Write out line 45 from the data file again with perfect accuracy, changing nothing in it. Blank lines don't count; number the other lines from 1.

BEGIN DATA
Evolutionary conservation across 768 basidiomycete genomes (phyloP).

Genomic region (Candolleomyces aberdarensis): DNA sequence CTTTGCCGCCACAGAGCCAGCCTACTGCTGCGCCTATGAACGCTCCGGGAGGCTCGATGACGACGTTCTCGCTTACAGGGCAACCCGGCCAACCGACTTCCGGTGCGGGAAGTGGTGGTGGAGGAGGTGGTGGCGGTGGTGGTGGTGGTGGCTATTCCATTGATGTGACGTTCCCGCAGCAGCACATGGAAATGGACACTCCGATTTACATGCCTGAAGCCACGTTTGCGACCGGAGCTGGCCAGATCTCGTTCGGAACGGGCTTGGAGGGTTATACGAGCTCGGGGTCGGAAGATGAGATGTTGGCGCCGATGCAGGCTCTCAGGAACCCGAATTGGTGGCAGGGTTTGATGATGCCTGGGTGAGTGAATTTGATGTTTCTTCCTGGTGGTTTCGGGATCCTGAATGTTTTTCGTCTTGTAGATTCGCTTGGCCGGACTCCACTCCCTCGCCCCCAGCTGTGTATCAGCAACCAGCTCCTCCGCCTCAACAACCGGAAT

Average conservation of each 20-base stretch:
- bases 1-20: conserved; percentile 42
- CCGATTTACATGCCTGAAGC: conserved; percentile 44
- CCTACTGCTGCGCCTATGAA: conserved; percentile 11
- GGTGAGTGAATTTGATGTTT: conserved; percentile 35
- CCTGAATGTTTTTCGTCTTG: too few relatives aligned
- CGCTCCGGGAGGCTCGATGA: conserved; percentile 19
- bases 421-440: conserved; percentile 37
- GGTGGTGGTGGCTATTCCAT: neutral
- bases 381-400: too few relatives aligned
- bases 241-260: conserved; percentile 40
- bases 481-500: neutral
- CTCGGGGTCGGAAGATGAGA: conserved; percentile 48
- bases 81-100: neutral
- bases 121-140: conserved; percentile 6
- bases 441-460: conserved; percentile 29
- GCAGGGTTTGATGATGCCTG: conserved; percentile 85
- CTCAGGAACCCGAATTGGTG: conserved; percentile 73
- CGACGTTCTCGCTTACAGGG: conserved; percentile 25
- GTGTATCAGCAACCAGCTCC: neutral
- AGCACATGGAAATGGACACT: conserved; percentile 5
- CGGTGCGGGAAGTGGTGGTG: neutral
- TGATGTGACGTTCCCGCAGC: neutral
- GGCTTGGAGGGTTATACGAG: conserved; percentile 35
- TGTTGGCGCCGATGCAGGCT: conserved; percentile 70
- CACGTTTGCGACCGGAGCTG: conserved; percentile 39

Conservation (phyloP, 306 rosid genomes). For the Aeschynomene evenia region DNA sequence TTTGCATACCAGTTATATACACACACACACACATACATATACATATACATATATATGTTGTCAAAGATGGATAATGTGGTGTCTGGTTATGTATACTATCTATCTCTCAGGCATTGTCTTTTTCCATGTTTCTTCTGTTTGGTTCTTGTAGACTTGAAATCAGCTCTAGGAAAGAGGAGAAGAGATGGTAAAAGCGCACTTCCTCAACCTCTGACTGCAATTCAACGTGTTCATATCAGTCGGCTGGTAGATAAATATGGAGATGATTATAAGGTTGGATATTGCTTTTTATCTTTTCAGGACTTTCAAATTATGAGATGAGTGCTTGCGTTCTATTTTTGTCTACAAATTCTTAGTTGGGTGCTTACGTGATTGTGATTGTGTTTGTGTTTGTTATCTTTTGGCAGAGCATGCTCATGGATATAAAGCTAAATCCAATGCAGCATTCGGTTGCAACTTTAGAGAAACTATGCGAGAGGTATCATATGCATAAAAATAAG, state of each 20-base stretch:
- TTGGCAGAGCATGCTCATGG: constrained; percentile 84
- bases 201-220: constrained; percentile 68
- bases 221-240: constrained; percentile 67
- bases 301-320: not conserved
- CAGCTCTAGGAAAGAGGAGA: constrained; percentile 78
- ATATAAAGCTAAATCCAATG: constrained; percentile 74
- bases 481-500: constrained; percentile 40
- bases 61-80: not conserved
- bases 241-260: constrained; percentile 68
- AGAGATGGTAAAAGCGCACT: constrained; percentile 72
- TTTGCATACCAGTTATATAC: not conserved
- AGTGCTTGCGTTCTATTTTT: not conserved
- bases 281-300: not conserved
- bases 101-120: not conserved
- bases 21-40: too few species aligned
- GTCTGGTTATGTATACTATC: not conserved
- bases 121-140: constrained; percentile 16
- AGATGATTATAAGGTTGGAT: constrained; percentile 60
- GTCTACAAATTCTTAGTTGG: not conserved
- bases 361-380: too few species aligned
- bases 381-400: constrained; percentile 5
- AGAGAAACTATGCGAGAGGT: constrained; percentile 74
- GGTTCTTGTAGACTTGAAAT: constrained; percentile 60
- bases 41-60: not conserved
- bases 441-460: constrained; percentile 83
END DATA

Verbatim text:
- GTCTGGTTATGTATACTATC: not conserved